Synopses & Reviews
For those who own a cherished but dilapidated fiberglass runabout, or for those who want a boat but are turned off by the high prices and often poor quality of today's offerings, this book explains everything there is to know about turning a rundown runabout into a real showpiece for a fraction of the cost of a new model. Author Jim Anderson, a runabout renovator from Minnesota's Land of Ten Thousand Lakes, leads readers through the whole renovation process.
For those who think a project like this may be more than they can handle, renovating an old runabout is actually less complicated and expensive than adding on a deck or redoing a room--two of the most popular projects for home handymen. And Anderson's sense of humor and gift for providing simple solutions make "Runabout Renovation as fun to read as it is easy to understand.
The backyards of North America house literally millions of rundown runabouts ripe for renovation. With Jim Anderson's help, you can own a better boat than you can buy new, for a quarter of the price or less. And like a beautifully restored '57 Chevy, it'll have "class.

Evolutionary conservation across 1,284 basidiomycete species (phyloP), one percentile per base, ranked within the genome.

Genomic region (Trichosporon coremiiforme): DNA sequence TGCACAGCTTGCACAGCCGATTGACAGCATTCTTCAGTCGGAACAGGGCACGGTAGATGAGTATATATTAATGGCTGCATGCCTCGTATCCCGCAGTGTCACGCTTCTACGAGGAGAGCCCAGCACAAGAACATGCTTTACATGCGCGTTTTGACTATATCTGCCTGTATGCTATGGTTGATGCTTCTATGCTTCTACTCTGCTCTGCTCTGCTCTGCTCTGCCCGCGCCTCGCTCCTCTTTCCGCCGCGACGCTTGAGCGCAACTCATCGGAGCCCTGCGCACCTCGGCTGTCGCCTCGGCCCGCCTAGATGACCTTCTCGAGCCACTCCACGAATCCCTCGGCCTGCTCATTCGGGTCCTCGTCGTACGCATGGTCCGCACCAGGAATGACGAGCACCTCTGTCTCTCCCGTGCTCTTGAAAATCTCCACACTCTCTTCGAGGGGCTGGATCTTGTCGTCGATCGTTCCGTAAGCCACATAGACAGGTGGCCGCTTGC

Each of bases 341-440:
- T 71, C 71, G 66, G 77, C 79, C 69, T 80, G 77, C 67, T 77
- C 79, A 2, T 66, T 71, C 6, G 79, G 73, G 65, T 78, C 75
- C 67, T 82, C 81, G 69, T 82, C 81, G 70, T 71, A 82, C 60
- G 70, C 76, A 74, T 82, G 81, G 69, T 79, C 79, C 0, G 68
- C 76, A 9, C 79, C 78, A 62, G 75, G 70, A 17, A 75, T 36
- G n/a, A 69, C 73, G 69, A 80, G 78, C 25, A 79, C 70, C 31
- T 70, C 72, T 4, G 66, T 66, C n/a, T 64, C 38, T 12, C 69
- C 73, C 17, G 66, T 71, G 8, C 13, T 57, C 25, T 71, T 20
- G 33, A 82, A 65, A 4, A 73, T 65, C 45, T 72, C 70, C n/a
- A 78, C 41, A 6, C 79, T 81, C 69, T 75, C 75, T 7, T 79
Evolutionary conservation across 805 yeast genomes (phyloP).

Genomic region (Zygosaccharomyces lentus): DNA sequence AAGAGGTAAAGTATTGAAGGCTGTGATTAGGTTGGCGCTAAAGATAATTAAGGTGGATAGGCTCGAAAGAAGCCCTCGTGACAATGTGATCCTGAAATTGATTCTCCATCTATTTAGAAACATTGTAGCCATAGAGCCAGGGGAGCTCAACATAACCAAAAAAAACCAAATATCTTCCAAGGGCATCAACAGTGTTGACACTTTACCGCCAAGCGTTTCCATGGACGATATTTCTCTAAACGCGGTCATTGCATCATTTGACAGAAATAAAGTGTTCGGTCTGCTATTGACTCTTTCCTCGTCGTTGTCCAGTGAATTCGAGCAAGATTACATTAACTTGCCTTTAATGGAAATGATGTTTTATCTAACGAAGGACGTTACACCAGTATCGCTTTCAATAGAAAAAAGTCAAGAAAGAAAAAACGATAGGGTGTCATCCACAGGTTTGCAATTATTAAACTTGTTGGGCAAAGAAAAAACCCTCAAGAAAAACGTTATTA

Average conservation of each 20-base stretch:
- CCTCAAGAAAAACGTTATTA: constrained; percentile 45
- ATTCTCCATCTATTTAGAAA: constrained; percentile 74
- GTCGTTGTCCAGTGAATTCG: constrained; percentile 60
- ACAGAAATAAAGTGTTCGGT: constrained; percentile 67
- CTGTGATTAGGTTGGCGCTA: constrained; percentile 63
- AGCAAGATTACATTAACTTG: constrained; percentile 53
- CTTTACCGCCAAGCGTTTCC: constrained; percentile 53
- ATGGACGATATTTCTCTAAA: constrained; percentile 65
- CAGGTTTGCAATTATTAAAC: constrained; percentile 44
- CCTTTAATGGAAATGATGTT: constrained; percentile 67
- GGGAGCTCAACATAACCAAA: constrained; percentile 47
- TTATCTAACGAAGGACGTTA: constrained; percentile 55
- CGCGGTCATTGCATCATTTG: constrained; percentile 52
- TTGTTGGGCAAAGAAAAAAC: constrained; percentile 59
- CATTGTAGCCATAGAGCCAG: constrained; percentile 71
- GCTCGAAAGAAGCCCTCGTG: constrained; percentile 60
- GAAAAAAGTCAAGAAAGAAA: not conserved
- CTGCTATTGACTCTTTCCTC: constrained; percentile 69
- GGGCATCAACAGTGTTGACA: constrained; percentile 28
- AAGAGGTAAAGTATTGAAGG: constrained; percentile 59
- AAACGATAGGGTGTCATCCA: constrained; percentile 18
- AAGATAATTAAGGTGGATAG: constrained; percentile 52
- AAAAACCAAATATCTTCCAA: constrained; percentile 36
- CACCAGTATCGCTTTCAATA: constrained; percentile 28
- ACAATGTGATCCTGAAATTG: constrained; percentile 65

Low-cost alternatives for the powerboater on a budget.
Although more people own boats ranging in length from 14 to 24 feet than all others combined, most books published about boat repair and restoration are directed at the "big boat" or yacht owner. In addition, many marine dealers and technicians never seem to have the right answers or the time to spend on people who own "little boats." Hence "Runabout Renovation, a complete guide to finding and fixing up old fiberglass speedboats.
You'll learn how to: Choose and survey a boatMake cosmetic repairs and repaint your boatReplace thefloorReupholster and carpet the interiorBuild a new transomUpgrade electrical and mechanical systems
. . . and much more. There's even a section on repairing aluminum boats, and one on installing and repairing horns, lights, bilge pumps, live wells, and other speedboat accessor
About the Author
Jim Anderson owned and operated a successful boat repair business in southern Minnesota before becoming a full-time writer. Most of the boats he has repaired and restored are fiberglass runabouts ranging from 15 to 18 feet in length.
Table of Contents
Chapter 1. The Birth and Evolution of the Runabout
Chapter 2. The Dark Art of Surveying
Chapter 3. Planning: The Key to a Successful Renovation
Chapter 4. Out with the Old Floor, In with the New
Chapter 5. Build a New Improved Transom
Chapter 6. The Narrow Path to a Gleaming Finish
Chapter 7. New Life for Old Interiors
Chapter 8. Accessories, Improvements, and Tips
Appendix A. Renovating Aluminum Boats
Appendix B. Suppliers